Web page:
By Kristin J. Bender, AP
SAN FRANCISCO–As she turns 100, the feisty and witty author Beverly Cleary remembers the Oregon childhood that inspired the likes of characters Ramona and Beezus Quimby and Henry Huggins in the children’s books that sold millions and enthralled generations of youngsters.
“I was a well-behaved little girl, not that I wanted to be,” she said. “At the age of Ramona, in those days, children played outside. We played hopscotch and jump rope and I loved them and always had scraped knees.”
Ramona, perhaps her best-known character, made her debut in “Henry Huggins” with only a brief mention. But that changed soon.
“All the children appeared to be only children so I tossed in a little sister and she didn’t go away. She kept appearing in every book,” she said in a telephone interview from her Carmel, California home. Cleary herself was an only child.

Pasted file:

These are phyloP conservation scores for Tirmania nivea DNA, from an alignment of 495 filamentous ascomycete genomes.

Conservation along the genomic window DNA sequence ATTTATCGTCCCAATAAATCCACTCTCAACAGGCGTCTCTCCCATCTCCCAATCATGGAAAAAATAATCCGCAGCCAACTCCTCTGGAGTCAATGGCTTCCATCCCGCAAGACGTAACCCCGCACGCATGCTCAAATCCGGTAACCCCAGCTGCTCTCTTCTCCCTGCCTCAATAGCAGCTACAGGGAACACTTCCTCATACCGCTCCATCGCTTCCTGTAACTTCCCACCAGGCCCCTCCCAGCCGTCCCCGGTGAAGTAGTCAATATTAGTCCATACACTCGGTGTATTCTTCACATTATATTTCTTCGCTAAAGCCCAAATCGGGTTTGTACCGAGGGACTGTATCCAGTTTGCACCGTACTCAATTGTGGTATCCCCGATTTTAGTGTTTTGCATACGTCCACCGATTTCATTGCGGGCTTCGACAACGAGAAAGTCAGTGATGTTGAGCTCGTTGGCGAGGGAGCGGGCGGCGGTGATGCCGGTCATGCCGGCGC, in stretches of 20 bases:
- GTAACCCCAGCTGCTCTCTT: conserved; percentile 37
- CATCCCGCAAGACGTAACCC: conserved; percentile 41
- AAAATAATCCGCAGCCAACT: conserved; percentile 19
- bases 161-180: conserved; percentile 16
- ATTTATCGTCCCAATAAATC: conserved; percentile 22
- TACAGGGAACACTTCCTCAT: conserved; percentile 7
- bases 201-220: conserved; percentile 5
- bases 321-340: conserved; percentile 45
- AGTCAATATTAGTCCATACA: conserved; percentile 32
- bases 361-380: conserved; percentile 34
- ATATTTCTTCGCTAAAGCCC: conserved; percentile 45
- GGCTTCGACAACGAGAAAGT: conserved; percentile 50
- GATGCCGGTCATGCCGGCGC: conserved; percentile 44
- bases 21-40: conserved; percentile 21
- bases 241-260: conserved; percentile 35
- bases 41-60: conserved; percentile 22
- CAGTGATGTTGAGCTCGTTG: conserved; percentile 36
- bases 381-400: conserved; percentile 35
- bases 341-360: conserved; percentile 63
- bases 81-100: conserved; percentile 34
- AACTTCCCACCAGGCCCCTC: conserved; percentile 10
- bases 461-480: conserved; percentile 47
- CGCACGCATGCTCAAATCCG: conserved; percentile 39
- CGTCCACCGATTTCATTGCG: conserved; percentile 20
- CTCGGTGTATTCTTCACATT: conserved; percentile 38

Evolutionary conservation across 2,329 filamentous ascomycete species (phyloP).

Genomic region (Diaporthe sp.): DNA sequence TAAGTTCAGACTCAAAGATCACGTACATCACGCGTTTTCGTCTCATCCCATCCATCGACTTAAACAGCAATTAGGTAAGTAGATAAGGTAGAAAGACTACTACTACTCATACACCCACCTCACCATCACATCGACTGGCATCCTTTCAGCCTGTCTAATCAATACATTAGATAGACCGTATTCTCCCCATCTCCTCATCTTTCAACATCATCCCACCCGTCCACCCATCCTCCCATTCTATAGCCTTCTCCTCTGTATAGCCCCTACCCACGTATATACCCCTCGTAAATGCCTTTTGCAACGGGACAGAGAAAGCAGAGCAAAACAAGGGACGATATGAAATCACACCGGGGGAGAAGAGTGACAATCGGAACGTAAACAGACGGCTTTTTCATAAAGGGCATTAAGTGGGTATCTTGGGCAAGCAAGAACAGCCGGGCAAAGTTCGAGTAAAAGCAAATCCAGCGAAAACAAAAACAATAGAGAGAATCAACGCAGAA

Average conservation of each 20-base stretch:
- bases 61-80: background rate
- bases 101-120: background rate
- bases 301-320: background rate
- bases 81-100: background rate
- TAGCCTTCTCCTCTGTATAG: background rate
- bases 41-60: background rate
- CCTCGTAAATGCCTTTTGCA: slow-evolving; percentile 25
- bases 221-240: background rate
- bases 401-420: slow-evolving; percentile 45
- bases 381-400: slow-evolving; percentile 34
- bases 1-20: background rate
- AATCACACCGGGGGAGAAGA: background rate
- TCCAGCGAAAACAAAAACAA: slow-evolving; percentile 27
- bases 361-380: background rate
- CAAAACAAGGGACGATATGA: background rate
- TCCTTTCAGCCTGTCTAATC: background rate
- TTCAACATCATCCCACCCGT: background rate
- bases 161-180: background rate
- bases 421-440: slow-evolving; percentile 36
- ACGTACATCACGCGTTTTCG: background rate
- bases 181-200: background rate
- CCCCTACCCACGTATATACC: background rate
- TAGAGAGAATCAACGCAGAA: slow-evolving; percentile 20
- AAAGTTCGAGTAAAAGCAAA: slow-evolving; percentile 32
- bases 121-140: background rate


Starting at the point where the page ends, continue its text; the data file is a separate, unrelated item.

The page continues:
Her birthday on Tuesday will be marked with a slice of carrot cake at her retirement home, where they’ll show the movie “Discovering Beverly Cleary: An Oregon Art Beat.” The documentary not only marks her 100th birthday but it also examines her Oregon roots, and the impact of her work.
She hasn’t seen the film yet, but is quick to point out, “I think I’m much better looking in my photograph.”
She’s also been known to joke that she doesn’t look a day over 80.
Cleary, who started writing in her 30s, doesn’t write anymore because she feels “it’s important for writers to know when to quit.”
“I even got rid of my typewriter. It was a nice one but I hate to type. When I started writing I found that I was thinking more about my typing than what I was going to say, so I wrote it long hand.”